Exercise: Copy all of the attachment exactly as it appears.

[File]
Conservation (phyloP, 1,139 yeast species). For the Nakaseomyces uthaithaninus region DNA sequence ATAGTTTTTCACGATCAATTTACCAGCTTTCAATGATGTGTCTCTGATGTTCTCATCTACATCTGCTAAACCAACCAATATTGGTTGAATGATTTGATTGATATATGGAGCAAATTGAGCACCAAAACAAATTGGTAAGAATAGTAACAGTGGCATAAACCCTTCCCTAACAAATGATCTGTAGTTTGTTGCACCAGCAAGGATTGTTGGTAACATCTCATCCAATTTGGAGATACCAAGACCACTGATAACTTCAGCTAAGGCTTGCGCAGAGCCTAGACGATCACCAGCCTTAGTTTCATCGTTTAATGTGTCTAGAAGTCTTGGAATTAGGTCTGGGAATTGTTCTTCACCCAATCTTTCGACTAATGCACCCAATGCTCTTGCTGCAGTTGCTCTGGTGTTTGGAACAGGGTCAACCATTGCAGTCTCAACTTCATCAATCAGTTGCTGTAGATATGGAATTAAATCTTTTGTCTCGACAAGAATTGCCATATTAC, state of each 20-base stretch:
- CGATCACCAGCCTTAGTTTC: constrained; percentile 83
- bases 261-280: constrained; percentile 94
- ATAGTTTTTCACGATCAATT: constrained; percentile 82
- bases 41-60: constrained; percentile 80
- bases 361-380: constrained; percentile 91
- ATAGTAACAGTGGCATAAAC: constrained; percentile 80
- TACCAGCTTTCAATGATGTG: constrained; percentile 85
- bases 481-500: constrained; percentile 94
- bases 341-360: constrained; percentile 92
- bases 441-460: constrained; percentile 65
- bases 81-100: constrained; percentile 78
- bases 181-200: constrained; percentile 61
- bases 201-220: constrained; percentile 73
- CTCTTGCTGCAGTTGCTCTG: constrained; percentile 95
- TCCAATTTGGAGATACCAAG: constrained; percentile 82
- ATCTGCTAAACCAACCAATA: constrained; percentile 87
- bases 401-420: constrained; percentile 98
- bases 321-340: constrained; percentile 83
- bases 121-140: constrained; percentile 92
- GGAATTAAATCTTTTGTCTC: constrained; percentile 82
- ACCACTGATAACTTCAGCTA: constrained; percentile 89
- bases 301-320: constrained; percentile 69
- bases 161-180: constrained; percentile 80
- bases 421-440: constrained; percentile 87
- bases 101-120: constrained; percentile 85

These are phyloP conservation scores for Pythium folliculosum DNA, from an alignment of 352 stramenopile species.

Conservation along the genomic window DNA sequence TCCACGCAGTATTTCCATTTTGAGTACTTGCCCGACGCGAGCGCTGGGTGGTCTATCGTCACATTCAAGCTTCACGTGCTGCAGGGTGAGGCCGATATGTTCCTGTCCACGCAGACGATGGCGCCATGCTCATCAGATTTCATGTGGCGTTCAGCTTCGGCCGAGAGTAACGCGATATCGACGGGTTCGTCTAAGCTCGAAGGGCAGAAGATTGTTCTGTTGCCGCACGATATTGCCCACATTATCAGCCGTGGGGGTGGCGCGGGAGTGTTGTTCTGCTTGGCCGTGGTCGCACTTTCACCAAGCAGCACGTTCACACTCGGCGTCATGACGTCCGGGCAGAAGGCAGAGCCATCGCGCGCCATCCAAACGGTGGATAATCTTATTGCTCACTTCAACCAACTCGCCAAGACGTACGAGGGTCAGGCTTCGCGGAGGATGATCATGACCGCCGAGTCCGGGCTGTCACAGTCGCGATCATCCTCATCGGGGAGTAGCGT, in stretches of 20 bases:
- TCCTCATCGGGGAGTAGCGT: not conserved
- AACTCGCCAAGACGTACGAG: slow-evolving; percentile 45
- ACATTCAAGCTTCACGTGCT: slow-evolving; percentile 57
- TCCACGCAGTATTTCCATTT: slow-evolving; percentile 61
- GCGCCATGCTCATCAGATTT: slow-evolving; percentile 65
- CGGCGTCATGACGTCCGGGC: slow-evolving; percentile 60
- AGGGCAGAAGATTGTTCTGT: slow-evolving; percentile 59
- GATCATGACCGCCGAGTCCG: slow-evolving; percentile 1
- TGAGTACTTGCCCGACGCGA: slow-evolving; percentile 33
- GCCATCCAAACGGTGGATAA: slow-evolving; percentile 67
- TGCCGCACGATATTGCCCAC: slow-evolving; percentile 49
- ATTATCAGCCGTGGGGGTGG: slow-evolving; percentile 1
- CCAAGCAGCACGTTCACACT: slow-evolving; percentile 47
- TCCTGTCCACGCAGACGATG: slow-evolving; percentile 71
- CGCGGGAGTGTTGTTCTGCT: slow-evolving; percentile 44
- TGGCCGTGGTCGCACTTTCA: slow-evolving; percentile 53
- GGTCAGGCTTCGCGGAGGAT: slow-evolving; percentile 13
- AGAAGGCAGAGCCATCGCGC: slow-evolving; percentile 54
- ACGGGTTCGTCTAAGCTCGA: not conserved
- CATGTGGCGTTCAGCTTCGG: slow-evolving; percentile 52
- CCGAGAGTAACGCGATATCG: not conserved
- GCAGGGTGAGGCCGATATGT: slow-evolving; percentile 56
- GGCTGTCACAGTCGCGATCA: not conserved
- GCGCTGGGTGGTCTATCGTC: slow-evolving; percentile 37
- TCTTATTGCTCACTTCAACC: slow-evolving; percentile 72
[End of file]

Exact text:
Conservation (phyloP, 1,139 yeast species). For the Nakaseomyces uthaithaninus region DNA sequence ATAGTTTTTCACGATCAATTTACCAGCTTTCAATGATGTGTCTCTGATGTTCTCATCTACATCTGCTAAACCAACCAATATTGGTTGAATGATTTGATTGATATATGGAGCAAATTGAGCACCAAAACAAATTGGTAAGAATAGTAACAGTGGCATAAACCCTTCCCTAACAAATGATCTGTAGTTTGTTGCACCAGCAAGGATTGTTGGTAACATCTCATCCAATTTGGAGATACCAAGACCACTGATAACTTCAGCTAAGGCTTGCGCAGAGCCTAGACGATCACCAGCCTTAGTTTCATCGTTTAATGTGTCTAGAAGTCTTGGAATTAGGTCTGGGAATTGTTCTTCACCCAATCTTTCGACTAATGCACCCAATGCTCTTGCTGCAGTTGCTCTGGTGTTTGGAACAGGGTCAACCATTGCAGTCTCAACTTCATCAATCAGTTGCTGTAGATATGGAATTAAATCTTTTGTCTCGACAAGAATTGCCATATTAC, state of each 20-base stretch:
- CGATCACCAGCCTTAGTTTC: constrained; percentile 83
- bases 261-280: constrained; percentile 94
- ATAGTTTTTCACGATCAATT: constrained; percentile 82
- bases 41-60: constrained; percentile 80
- bases 361-380: constrained; percentile 91
- ATAGTAACAGTGGCATAAAC: constrained; percentile 80
- TACCAGCTTTCAATGATGTG: constrained; percentile 85
- bases 481-500: constrained; percentile 94
- bases 341-360: constrained; percentile 92
- bases 441-460: constrained; percentile 65
- bases 81-100: constrained; percentile 78
- bases 181-200: constrained; percentile 61
- bases 201-220: constrained; percentile 73
- CTCTTGCTGCAGTTGCTCTG: constrained; percentile 95
- TCCAATTTGGAGATACCAAG: constrained; percentile 82
- ATCTGCTAAACCAACCAATA: constrained; percentile 87
- bases 401-420: constrained; percentile 98
- bases 321-340: constrained; percentile 83
- bases 121-140: constrained; percentile 92
- GGAATTAAATCTTTTGTCTC: constrained; percentile 82
- ACCACTGATAACTTCAGCTA: constrained; percentile 89
- bases 301-320: constrained; percentile 69
- bases 161-180: constrained; percentile 80
- bases 421-440: constrained; percentile 87
- bases 101-120: constrained; percentile 85

These are phyloP conservation scores for Pythium folliculosum DNA, from an alignment of 352 stramenopile species.

Conservation along the genomic window DNA sequence TCCACGCAGTATTTCCATTTTGAGTACTTGCCCGACGCGAGCGCTGGGTGGTCTATCGTCACATTCAAGCTTCACGTGCTGCAGGGTGAGGCCGATATGTTCCTGTCCACGCAGACGATGGCGCCATGCTCATCAGATTTCATGTGGCGTTCAGCTTCGGCCGAGAGTAACGCGATATCGACGGGTTCGTCTAAGCTCGAAGGGCAGAAGATTGTTCTGTTGCCGCACGATATTGCCCACATTATCAGCCGTGGGGGTGGCGCGGGAGTGTTGTTCTGCTTGGCCGTGGTCGCACTTTCACCAAGCAGCACGTTCACACTCGGCGTCATGACGTCCGGGCAGAAGGCAGAGCCATCGCGCGCCATCCAAACGGTGGATAATCTTATTGCTCACTTCAACCAACTCGCCAAGACGTACGAGGGTCAGGCTTCGCGGAGGATGATCATGACCGCCGAGTCCGGGCTGTCACAGTCGCGATCATCCTCATCGGGGAGTAGCGT, in stretches of 20 bases:
- TCCTCATCGGGGAGTAGCGT: not conserved
- AACTCGCCAAGACGTACGAG: slow-evolving; percentile 45
- ACATTCAAGCTTCACGTGCT: slow-evolving; percentile 57
- TCCACGCAGTATTTCCATTT: slow-evolving; percentile 61
- GCGCCATGCTCATCAGATTT: slow-evolving; percentile 65
- CGGCGTCATGACGTCCGGGC: slow-evolving; percentile 60
- AGGGCAGAAGATTGTTCTGT: slow-evolving; percentile 59
- GATCATGACCGCCGAGTCCG: slow-evolving; percentile 1
- TGAGTACTTGCCCGACGCGA: slow-evolving; percentile 33
- GCCATCCAAACGGTGGATAA: slow-evolving; percentile 67
- TGCCGCACGATATTGCCCAC: slow-evolving; percentile 49
- ATTATCAGCCGTGGGGGTGG: slow-evolving; percentile 1
- CCAAGCAGCACGTTCACACT: slow-evolving; percentile 47
- TCCTGTCCACGCAGACGATG: slow-evolving; percentile 71
- CGCGGGAGTGTTGTTCTGCT: slow-evolving; percentile 44
- TGGCCGTGGTCGCACTTTCA: slow-evolving; percentile 53
- GGTCAGGCTTCGCGGAGGAT: slow-evolving; percentile 13
- AGAAGGCAGAGCCATCGCGC: slow-evolving; percentile 54
- ACGGGTTCGTCTAAGCTCGA: not conserved
- CATGTGGCGTTCAGCTTCGG: slow-evolving; percentile 52
- CCGAGAGTAACGCGATATCG: not conserved
- GCAGGGTGAGGCCGATATGT: slow-evolving; percentile 56
- GGCTGTCACAGTCGCGATCA: not conserved
- GCGCTGGGTGGTCTATCGTC: slow-evolving; percentile 37
- TCTTATTGCTCACTTCAACC: slow-evolving; percentile 72